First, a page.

Well, well, well. How the tables have turned. When I set out to stalk my prey early this morning, who could have predicted that events would unravel as they have? Only the fickle hand of fate knew what was in store, and so now it seems the hunter has become arrested for not having the proper license needed to legally own and operate a firearm in this state.

The irony is simply too delicious.

Let us just savor it, shall we? One moment, the woodsman is tracking his out-of-season quarry onto private property, his trusty unlicensed 12-gauge Remington shotgun in hand, and the next, he's in the back of a squad car making up contradictory, ill-conceived stories about his application not having been processed. Had I not with my own two eyes seen myself in handcuffs tripping over a tree root during a clumsy attempt to escape into the woods, I, too, would be unable to believe it.

Oh, the hunter may be very cunning with his switchblade knives and his illegal fireworks, but as we have learned today, occasionally the deputy sheriff who has received several noise complaints and who has seen Roman candles being set off in the forest alerting him to the exact whereabouts of the hunter is even more cunning. Yes, the worm has truly turned.

It begs reflection upon the tenuousness of our place in this world, doesn't it? One never knows when one will go from discharging his weapon within 100 yards of a residential area to having a police officer search his unregistered pickup truck and discover some bottles of prescription painkillers not belonging to the hunter. Does one?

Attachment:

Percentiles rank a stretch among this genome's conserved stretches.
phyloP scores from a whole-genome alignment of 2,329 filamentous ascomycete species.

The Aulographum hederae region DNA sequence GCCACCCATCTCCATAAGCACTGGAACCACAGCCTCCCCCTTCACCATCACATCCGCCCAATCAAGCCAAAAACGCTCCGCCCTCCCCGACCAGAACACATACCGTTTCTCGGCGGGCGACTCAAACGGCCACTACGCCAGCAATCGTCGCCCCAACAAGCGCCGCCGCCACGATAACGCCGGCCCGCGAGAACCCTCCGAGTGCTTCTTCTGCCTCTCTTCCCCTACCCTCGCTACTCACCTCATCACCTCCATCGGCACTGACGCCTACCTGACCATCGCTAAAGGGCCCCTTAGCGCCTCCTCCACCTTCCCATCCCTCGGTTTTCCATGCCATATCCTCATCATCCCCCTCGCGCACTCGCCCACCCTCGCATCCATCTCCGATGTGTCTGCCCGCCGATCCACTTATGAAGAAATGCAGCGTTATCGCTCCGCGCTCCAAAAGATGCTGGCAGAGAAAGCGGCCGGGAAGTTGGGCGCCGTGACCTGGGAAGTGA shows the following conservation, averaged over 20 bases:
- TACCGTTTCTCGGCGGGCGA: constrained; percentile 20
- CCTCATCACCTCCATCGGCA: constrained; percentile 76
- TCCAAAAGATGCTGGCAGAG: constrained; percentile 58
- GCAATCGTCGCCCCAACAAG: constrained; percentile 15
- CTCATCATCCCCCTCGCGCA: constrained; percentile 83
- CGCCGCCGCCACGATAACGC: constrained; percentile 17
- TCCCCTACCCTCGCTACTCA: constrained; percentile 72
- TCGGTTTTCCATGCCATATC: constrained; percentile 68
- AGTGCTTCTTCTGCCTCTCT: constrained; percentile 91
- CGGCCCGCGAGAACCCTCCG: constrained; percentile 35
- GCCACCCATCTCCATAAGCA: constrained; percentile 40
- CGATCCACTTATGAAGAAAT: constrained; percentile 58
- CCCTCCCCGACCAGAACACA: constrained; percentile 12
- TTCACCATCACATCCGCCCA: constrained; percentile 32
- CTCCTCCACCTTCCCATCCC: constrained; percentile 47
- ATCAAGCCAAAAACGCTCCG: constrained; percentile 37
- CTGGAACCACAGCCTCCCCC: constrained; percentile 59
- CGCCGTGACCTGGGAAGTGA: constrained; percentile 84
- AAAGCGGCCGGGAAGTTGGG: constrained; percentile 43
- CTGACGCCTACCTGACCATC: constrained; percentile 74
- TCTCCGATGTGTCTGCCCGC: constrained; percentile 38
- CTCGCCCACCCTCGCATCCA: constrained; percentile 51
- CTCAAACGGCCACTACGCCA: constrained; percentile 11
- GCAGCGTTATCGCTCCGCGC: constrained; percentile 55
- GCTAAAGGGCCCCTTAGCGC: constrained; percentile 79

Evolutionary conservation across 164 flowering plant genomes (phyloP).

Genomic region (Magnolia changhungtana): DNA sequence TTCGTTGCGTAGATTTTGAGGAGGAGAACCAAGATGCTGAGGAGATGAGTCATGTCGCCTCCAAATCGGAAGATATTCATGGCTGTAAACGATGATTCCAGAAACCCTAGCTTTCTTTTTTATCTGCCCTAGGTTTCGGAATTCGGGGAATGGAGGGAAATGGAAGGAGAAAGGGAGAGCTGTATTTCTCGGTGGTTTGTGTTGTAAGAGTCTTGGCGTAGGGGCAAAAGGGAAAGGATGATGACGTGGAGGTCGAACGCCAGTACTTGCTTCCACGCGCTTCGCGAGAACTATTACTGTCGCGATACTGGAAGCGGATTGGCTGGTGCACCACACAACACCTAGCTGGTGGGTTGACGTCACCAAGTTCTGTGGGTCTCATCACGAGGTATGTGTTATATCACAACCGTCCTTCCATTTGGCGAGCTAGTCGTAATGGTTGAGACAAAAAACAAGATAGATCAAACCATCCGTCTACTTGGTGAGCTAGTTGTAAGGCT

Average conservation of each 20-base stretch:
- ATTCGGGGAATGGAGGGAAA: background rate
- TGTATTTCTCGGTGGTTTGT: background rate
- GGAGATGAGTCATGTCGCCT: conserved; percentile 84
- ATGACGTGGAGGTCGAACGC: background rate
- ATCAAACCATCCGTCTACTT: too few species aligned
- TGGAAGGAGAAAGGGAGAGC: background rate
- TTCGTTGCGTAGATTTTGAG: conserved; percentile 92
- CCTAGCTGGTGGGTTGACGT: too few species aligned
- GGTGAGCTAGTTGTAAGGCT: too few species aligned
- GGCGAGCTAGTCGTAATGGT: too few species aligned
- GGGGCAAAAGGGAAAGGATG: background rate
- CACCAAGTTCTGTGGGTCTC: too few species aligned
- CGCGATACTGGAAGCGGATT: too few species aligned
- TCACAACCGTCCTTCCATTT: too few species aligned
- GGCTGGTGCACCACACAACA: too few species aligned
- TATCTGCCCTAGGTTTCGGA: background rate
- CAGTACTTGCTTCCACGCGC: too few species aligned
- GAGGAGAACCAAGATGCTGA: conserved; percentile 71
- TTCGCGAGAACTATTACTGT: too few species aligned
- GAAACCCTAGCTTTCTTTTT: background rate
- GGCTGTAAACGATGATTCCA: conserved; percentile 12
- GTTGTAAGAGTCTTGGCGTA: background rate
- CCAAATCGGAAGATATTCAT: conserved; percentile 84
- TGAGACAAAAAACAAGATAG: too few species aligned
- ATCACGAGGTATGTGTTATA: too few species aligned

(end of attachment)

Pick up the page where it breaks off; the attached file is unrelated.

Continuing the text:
And to think, my dear, sweet deputy sheriff, it was once you distributing the very gun licenses I required, and now it is I who has failed to renew mine. When you woke up this morning, did you have some inkling—some dim premonition, perhaps—that your little badge and your "laws" would lose all meaning before the day was out? Or were you 100 percent correct in your assumption that you could easily subdue and exert your state-madated authority over me?

In some ways, I actually pity you.

But we're actually not so different, you and I. We are both very much—how shall I put this?—waiting at the police station for the hunter's brother-in-law to post bail and drive him home. Though I suppose, in retrospect, it only makes sense that great adversaries such as we make up two sides of the same coin.

Ah, my worthy opponent, you may have won the battle, but have you really won the war of finding out that my blood alcohol level is far, far above the legal limit? Perhaps. But then again, perhaps not. And the question still remains: Do you have the steely resolve to call my probation officer and inform him of our little battle of wills?

But I suppose that is a query best left for another—oh, you already have? What a delightful new wrinkle. No matter, though. For the time being, let us both agree that the shoe is now firmly on the other foot.

Checkmate, my friend. Check and mate.